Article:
Some background: I work as a columnist for the Michigan Daily. For my final project, I’m working on a collection of essays. For my latest column, I submitted one of the drafts of my essays. The essay topic fit the topic of my column, and I was hoping to get some good feedback to help me on my revision process.
Last semester I took an English 325 class: the art of the essay. Writing a creative nonfiction essay was really new to me. It was challenging to try to find my voice in the genre and especially hard for me to decide what was worth writing about. I constantly doubted whether my essays were worth writing, whether the stories I was picking were worth telling. Nothing that I had to say was groundbreaking or dramatic. My perspective, in my eyes, didn’t offer anything new.
When I decided I wanted to write a collection of essays for my Writing 420 final project, I went through the same feelings. I wanted to pick topics that felt important to me, that were things I thought about and talked about it my day to day life, but I also wondered if I could really, meaningfully contribute to the conversations that interested me.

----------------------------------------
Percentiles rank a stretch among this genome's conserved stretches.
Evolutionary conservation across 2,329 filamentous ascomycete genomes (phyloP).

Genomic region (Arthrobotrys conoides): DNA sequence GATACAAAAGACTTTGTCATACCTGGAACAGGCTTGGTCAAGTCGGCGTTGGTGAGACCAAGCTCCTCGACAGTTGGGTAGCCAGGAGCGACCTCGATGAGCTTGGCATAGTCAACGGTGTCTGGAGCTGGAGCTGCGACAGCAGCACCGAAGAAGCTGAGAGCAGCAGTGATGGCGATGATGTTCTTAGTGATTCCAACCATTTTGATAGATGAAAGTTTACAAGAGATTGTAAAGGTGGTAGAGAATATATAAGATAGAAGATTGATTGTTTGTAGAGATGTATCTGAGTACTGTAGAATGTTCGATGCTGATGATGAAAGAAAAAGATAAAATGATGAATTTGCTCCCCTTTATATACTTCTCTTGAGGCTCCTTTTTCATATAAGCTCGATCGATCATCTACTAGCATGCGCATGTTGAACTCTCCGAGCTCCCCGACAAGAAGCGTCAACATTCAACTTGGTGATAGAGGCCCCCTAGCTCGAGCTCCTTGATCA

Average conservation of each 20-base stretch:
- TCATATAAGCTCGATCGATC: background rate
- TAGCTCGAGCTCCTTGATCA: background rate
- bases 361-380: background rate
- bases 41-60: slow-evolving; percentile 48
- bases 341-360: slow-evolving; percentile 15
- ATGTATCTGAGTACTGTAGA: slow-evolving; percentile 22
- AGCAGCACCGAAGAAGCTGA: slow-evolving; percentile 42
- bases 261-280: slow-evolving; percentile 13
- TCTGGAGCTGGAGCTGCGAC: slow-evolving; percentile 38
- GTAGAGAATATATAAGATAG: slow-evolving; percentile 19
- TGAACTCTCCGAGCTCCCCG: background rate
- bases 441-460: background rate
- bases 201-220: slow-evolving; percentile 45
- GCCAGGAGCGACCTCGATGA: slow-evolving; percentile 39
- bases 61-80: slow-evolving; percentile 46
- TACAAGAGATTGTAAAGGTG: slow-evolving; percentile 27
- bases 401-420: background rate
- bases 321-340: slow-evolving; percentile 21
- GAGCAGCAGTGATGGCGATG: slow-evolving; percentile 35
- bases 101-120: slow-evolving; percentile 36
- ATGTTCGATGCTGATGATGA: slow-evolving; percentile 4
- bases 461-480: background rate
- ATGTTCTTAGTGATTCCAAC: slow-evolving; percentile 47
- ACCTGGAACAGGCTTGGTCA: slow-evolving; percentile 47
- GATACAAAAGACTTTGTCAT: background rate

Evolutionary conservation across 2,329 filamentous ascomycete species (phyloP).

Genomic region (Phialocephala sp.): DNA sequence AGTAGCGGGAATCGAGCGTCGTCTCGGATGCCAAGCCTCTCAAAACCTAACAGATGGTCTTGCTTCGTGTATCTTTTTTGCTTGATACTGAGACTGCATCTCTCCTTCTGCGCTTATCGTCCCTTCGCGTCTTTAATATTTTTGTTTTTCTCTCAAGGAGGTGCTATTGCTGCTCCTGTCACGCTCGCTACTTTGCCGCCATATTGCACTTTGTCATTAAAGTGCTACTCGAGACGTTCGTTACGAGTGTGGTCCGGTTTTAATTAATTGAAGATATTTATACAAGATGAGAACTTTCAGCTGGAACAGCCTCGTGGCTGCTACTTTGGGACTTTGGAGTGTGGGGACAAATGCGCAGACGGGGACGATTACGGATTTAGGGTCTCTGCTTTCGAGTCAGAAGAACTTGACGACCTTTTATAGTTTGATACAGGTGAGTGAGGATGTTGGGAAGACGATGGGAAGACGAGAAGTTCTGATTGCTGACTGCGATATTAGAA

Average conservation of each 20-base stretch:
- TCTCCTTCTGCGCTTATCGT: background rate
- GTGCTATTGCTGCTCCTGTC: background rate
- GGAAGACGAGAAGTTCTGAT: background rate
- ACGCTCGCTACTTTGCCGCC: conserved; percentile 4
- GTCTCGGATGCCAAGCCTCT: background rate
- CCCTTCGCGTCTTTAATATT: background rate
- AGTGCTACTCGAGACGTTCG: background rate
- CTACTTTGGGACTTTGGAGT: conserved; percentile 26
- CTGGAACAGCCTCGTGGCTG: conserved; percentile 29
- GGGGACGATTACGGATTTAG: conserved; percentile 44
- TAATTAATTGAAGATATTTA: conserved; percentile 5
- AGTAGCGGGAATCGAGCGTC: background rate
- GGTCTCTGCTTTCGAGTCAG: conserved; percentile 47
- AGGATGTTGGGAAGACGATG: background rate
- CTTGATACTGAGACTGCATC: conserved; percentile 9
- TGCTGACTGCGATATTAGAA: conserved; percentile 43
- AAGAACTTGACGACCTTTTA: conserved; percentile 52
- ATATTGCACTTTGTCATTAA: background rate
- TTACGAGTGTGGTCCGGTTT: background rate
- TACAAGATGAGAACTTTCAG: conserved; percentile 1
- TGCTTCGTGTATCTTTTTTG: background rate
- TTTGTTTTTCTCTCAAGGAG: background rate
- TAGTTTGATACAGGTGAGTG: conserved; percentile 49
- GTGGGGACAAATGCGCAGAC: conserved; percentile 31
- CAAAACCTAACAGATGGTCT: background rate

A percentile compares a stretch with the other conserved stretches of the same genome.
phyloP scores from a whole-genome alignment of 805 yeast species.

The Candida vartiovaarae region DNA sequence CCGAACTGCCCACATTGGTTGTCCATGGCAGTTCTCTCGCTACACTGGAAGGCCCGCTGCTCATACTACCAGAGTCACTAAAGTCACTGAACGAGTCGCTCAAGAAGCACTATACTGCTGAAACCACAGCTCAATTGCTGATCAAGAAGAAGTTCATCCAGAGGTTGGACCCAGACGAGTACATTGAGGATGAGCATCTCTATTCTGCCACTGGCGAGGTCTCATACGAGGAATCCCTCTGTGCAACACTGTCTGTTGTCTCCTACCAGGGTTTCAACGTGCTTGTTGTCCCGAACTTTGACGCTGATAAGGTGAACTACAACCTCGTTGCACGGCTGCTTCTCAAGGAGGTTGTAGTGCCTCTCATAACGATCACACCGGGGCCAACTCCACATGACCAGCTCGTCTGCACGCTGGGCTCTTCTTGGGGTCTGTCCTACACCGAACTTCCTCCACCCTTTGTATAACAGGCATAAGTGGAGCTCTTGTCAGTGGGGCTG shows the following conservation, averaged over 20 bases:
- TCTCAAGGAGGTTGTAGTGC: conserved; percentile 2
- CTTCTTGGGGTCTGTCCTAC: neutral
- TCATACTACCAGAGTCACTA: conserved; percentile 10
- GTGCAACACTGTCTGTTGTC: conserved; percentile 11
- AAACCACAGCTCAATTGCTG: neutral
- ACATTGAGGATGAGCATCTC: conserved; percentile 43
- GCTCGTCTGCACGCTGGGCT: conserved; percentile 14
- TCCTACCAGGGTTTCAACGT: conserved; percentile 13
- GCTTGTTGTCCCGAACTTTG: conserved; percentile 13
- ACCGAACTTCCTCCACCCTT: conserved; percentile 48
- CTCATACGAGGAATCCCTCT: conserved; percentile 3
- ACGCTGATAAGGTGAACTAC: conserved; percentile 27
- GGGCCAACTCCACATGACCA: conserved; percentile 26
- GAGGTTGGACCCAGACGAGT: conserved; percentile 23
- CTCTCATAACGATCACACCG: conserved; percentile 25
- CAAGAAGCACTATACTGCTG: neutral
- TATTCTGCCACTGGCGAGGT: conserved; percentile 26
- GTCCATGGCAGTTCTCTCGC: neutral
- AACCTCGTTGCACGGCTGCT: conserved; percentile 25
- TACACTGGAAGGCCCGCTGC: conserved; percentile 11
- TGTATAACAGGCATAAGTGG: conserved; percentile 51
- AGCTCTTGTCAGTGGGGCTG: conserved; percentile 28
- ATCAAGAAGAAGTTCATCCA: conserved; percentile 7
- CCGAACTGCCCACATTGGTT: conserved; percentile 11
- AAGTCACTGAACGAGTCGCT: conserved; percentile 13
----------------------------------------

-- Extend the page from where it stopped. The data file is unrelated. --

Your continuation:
After my column was published last week, I received an email from my English 325 professor. He wanted to let me know that he’d read and enjoyed my column and that it had made him think. He also wanted to let me know that he planned to distribute it to his class as an example of the kind of writing he is looking for in an upcoming project.
Getting this email meant so much to me. Even though I’ve been working on trying to be able to internally validate my work and be able to look at it honestly, it still helped to hear it from the outside. Especially to hear from someone who was familiar with my writing and had seen me work through a semester of getting to know a new genre. Having someone else tell me that I’m accomplishing some of the things I’m working toward motivated me a lot.
It also made me feel more eager to ask questions of others, to not be afraid of seeking out feedback and critique. There’s a learning curve everywhere, and I want this project to be something I’m proud of. I didn’t roll into English 325 knowing just where to find myself in a new genre, and I’m still figuring things out. That’s okay.